Other changes proposed including updated rules for smoking within common property and strong steps to ensure that Body Corporates don't ban pets within schemes. Draft legislation has yet to be released.
(WA): Landgate releases consultation paper on proposal to introduce electronic execution of documents
Landgate, Western Australia's statutory land information authority, has this year released a consultation paper on the electronic execution of various documents which are currently required to be "wet" signed, which has resulted in Western Australia falling behind other Australian jurisdictions in allowing electronic execution of documents concerning land.
Landgate is currently taking submissions on a number of questions, including:
- whether the requirements for leases, easements, restrictive covenants, applications, memorials and notifications be reviewed so as to allow electronic creation;
- what form of electronic or digital signature is appropriate for digital execution;
- whether electronic signatures should have witnessing or attestation requirements; and
- whether a verification of identity (VOI) regime could replace the need for witnessing for all Western Australian land registry documents.
Landgate has also proposed a number of amendments to the Electronic Transactions Regulations 2012 (WA), the Property Law Act 1969 (WA) and the Transfer of Land Act 1893 (WA) to allow:
- electronic execution of deeds;
- electronic execution of powers of attorney; and
- electronic execution of statutory declarations produced in support of Western Australian land registry documents.
Feedback submissions are open until 17 May 2023 and can be made by email to [email protected].
(WA) The Land and Public Works Legislation Bill 2022 has now passed the Legislative Assembly, paving the way to further important changes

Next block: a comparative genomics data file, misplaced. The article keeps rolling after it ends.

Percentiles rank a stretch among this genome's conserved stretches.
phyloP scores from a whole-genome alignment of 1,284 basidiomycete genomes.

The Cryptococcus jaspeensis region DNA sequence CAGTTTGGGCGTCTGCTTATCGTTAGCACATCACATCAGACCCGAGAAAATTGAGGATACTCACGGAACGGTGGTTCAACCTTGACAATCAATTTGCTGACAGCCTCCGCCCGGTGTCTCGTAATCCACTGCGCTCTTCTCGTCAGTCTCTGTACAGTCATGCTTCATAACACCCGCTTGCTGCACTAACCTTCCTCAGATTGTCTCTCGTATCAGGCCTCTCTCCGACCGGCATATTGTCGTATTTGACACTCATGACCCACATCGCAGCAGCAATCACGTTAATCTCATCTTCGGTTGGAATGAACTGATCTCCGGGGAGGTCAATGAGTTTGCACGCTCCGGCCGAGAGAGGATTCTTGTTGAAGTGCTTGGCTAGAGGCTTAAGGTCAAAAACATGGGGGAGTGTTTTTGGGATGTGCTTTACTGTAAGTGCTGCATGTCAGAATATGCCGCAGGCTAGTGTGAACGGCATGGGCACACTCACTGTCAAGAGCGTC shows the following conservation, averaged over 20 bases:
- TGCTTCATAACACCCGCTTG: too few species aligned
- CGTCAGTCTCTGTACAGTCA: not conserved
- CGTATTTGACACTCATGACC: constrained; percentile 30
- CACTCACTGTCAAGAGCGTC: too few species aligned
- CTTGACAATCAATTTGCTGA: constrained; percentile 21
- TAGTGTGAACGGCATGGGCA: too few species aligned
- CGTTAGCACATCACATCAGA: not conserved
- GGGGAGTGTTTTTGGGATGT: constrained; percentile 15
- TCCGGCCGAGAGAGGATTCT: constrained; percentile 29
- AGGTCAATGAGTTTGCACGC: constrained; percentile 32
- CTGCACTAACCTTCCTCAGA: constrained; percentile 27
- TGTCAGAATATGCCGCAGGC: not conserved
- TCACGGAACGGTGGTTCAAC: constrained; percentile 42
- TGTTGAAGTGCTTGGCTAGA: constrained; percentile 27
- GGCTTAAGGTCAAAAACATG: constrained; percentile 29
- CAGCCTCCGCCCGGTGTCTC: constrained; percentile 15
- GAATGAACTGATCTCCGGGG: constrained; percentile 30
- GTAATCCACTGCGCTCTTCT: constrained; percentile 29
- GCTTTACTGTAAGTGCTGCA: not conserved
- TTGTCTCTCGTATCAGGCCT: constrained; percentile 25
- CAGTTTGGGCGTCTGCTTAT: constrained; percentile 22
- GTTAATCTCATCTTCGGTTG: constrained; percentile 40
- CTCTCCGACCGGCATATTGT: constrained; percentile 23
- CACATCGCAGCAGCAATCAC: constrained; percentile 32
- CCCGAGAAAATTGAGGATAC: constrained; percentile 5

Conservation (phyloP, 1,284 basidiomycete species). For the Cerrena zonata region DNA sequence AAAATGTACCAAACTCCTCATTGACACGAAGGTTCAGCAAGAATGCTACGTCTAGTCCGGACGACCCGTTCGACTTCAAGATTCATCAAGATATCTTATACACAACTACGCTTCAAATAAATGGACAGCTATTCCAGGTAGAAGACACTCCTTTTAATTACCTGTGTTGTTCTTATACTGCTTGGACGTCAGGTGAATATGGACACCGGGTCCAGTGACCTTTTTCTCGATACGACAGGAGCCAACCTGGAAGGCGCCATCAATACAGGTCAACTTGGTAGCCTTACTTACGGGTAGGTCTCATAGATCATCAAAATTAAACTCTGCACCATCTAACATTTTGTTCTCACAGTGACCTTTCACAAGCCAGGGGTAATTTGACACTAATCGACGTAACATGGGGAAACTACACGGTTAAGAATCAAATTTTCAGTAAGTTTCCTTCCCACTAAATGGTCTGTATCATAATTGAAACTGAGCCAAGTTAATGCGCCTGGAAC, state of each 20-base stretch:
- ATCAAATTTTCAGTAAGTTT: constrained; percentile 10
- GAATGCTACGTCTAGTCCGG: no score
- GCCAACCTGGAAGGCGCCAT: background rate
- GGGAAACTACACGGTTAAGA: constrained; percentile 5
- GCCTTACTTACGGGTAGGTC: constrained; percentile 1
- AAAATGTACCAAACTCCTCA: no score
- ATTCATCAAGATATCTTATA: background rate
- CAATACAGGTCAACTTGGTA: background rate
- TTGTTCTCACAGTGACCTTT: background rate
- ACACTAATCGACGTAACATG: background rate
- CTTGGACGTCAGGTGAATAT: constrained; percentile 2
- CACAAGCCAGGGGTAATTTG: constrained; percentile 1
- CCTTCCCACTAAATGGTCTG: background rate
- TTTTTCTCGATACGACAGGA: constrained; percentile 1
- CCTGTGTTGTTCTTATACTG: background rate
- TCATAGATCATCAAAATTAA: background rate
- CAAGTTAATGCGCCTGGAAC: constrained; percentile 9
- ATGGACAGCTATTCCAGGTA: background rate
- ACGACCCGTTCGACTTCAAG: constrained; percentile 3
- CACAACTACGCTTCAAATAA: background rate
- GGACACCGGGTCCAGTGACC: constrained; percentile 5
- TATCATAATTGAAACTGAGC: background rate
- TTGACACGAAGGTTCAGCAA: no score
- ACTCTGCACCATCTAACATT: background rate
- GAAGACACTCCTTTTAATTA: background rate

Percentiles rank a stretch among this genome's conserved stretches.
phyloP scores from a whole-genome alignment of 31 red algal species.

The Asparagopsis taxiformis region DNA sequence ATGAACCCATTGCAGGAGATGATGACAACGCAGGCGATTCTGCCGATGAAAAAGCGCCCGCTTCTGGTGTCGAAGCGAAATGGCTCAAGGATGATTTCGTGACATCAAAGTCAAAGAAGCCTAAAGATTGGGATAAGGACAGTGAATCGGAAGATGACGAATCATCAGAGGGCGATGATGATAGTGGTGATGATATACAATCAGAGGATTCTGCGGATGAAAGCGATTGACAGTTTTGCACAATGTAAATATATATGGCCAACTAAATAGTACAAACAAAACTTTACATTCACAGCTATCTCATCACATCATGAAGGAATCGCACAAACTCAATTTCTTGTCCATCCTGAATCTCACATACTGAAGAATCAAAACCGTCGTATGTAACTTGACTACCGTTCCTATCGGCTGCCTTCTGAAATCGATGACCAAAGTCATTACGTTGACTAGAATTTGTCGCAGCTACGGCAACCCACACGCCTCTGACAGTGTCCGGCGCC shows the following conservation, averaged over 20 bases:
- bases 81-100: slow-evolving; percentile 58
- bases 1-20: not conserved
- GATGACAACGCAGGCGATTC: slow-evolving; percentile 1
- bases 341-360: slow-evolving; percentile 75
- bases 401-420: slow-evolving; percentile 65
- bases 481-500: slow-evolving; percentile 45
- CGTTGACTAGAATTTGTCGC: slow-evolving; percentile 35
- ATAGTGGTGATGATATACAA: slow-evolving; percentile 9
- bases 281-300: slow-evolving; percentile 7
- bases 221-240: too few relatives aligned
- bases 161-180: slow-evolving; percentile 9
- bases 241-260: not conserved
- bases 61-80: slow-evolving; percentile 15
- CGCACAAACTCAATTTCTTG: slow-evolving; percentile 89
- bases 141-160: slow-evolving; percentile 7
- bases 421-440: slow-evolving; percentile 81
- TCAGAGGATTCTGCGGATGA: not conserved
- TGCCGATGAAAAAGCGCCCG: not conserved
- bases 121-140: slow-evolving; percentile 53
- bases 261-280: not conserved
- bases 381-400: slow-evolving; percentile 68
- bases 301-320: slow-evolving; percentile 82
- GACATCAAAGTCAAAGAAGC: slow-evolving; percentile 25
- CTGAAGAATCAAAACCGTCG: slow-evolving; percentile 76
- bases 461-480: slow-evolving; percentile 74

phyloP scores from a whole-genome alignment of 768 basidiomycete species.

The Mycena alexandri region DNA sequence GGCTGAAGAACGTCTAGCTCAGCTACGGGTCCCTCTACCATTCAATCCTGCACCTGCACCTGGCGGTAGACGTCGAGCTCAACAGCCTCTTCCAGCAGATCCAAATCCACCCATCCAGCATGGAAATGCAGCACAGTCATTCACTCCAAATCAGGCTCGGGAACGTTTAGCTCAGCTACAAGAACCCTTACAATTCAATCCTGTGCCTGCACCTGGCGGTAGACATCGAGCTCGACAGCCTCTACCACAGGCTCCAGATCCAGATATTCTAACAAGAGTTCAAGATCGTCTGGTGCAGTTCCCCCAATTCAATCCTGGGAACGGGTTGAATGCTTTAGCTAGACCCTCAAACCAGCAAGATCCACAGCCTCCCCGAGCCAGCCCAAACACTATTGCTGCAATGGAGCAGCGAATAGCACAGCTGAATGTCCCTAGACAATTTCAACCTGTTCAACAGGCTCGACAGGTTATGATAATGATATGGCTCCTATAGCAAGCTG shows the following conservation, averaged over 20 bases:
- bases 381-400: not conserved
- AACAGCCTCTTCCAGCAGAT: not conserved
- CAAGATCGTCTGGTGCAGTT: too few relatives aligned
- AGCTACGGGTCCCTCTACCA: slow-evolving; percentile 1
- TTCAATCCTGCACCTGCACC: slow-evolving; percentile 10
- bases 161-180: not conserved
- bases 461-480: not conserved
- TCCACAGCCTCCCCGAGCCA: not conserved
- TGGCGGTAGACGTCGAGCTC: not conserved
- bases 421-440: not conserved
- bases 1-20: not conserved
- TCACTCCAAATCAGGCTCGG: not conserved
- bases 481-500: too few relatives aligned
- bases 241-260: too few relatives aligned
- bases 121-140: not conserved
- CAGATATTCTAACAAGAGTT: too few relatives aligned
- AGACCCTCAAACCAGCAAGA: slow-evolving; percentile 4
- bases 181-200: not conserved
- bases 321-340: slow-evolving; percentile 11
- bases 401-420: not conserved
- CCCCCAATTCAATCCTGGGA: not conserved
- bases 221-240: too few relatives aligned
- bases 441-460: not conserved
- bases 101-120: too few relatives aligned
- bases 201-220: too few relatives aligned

The Land and Public Works Legislation Bill 2022 was passed by the Legislative Assembly on 23 February 2023. The Bill proposes key changes to the Land and Administration Act 1997 (WA) (LAA), and the Public Works Act 1902 (WA).
Notably, in relation to the LAA, the Bill proposes a number of key changes to modernise the LAA and further unlock the economic potential of Crown land assets in Western Australia, some of which are summarised below:
- the grant of diversification leases, a new form of non-exclusive land tenure over Crown land, which will provide opportunities for holders of pastoral leases over Crown land, together with native title parties, mining companies and others to use the land for a more diversified range of clean energy related uses (which will co-exist with the existing pastoral or mining uses);
- changes to allow pastoral lessees to extend the term of pastoral leases, together which changes to the manner in which pastoral lease rent is to be determined. Due to what is described as "historical reasons" in the Explanatory Memorandum for the Bill, those with shorter pastoral leases are currently under the LAA, unable to extend the lease to the maximum 50-year term permitted under the LAA. Sections 105A and 105B of the LAA propose to enable shorter pastoral leases to be extended, which is intended to create certainty for pastoral lessees and assist in generating long-term sustainable outcomes, and incentivise investment in the land to avoid degradation;
- a new consultation process with management bodies of managed reserves. Specifically, where a managed reserve (including a Class A reserve), is to be amended, cancelled or its purpose or classification changed, the Minister must first consult with the relevant management body and allow the management body to make submissions, prior to any proposed action taking place; and
- additional rights granted to the Minister in relation to surrender of leases, including the right for the Minister to direct the Registrar of Titles to remove expired registered leases (and encumbrances in respect of these leases) from certificates of title of Crown Land, in accordance with the LAA.
The next Legislative Assembly sitting date will occur on 14 March 2023. The full proposed amendments to the LAA can be accessed here.